The Flash no. 111
The Flash no. 111 is at first glance, a normal comic book issued in the 1960s.
However, archaelogists and historians keep finding evidence of the comic book appearing in the historical record. The earliest known proof is an identifiable fragment of a page caught in the tooth of a Tyrannosaurus rex. Records show that a copy of The Flash no. 111 was used by ancient Egyptian priests to resurrect a lion, which was successful since it then ate them all. A copy was listed in the surviving part of the card catalog of the Library of Alexandria with a note indicating it was checked out but never returned. It is known that a pair of "Magic X-Ray Glasses" was used by William the Conqueror at the Battle of Hastings, and was ordered using a coupon clipped from the comic book.
It is said that Alexander Dumas père copied out The Count of Monte Cristo from a story in The Flash no. 111. A copy can be clearly seen in a photograph of Alexander Graham Bell's workbench. Another photo shows a rolled-up copy under the arm of Stalin. The comic book has also been found in many outhouses and bathrooms throughout all of history.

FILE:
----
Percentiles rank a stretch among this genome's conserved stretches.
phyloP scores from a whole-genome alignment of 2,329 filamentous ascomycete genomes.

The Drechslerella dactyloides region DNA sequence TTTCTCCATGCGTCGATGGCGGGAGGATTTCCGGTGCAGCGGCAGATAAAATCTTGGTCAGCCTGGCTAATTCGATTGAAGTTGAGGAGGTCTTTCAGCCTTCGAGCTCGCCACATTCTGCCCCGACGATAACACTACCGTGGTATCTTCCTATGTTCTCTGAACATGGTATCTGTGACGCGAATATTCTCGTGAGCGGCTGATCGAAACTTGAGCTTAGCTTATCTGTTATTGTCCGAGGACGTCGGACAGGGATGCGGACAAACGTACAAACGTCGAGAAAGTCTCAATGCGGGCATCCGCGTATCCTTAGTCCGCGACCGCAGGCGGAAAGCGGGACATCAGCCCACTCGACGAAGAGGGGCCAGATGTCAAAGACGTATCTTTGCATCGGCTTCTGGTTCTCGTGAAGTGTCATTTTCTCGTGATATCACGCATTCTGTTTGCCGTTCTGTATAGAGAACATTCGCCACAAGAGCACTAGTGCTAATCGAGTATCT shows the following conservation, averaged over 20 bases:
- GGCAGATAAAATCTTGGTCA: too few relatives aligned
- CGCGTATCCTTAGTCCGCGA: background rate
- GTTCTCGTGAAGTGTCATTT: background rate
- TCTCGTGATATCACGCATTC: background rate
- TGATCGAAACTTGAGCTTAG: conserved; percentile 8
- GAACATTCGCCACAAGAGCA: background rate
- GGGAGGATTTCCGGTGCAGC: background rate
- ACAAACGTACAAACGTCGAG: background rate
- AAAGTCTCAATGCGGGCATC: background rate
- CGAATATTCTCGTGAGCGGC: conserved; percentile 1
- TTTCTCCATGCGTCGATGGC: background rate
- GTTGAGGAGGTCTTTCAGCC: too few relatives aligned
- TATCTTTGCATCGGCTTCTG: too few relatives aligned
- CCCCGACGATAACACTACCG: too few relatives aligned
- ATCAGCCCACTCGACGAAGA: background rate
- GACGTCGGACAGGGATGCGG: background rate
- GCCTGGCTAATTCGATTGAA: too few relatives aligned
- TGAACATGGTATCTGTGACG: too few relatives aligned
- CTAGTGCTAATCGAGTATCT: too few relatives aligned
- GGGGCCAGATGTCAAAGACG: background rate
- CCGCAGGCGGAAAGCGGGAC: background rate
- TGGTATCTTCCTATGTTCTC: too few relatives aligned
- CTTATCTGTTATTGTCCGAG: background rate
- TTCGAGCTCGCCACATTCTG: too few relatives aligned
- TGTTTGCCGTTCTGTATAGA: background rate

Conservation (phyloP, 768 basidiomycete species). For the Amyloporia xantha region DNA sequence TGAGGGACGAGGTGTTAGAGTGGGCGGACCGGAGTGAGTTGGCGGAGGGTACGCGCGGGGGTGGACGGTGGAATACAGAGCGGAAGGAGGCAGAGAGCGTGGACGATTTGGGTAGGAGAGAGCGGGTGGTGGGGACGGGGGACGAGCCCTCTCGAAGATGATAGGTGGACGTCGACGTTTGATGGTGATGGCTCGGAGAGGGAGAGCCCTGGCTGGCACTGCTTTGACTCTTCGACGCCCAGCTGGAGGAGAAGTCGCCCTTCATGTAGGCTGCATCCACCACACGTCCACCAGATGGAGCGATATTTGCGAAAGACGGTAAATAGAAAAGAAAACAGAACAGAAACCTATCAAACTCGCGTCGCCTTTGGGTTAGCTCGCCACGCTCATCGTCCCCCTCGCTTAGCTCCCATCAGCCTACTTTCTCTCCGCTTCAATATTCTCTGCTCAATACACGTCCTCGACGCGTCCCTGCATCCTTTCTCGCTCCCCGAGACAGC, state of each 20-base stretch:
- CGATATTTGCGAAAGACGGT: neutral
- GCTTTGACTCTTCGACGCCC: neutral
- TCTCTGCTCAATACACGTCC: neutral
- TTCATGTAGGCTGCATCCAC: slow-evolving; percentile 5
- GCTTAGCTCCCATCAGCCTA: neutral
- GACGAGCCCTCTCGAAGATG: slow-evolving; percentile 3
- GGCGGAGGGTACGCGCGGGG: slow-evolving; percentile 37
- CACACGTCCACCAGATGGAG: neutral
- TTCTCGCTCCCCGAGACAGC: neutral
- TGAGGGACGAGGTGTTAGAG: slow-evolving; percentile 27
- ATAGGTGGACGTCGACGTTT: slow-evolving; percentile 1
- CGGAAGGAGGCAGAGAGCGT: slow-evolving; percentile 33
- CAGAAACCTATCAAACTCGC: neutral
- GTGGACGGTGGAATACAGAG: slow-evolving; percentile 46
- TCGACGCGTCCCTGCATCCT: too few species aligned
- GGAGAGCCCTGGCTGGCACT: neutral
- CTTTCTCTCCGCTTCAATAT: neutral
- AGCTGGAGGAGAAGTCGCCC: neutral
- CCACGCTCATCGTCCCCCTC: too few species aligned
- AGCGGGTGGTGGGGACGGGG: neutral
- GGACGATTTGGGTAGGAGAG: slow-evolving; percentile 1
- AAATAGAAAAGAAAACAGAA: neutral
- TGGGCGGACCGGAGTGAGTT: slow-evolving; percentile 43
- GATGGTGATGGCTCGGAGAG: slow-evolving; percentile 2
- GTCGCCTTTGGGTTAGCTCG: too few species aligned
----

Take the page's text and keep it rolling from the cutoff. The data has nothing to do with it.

It is unknown if this is just one comic book or many. Any copies found and placed in museums have mysteriously disappeared, so some think there is only one copy that somehow travels in time. Others contend that if there were only the one, it would be one extremely tattered copy by this time. They point out that any examples found were graded VF by experts and therefore were not missing the aforementioned coupon.
Examples found always have small differences. The basic cover artwork is always the same, but details always differ. The interior pages are always tremendously different. The Voynich Manuscript, the Necronomicon and the equally mysterious Book of Soyga are actually photographed sections of found copies of The Flash no. 111. Further, museums have reported the comic book changing while in their possession. Therefore, some people contend that the book is demonic or magical. However, if this was the case, author J.K. Rowling would have stolen the idea for her Harry Potter books.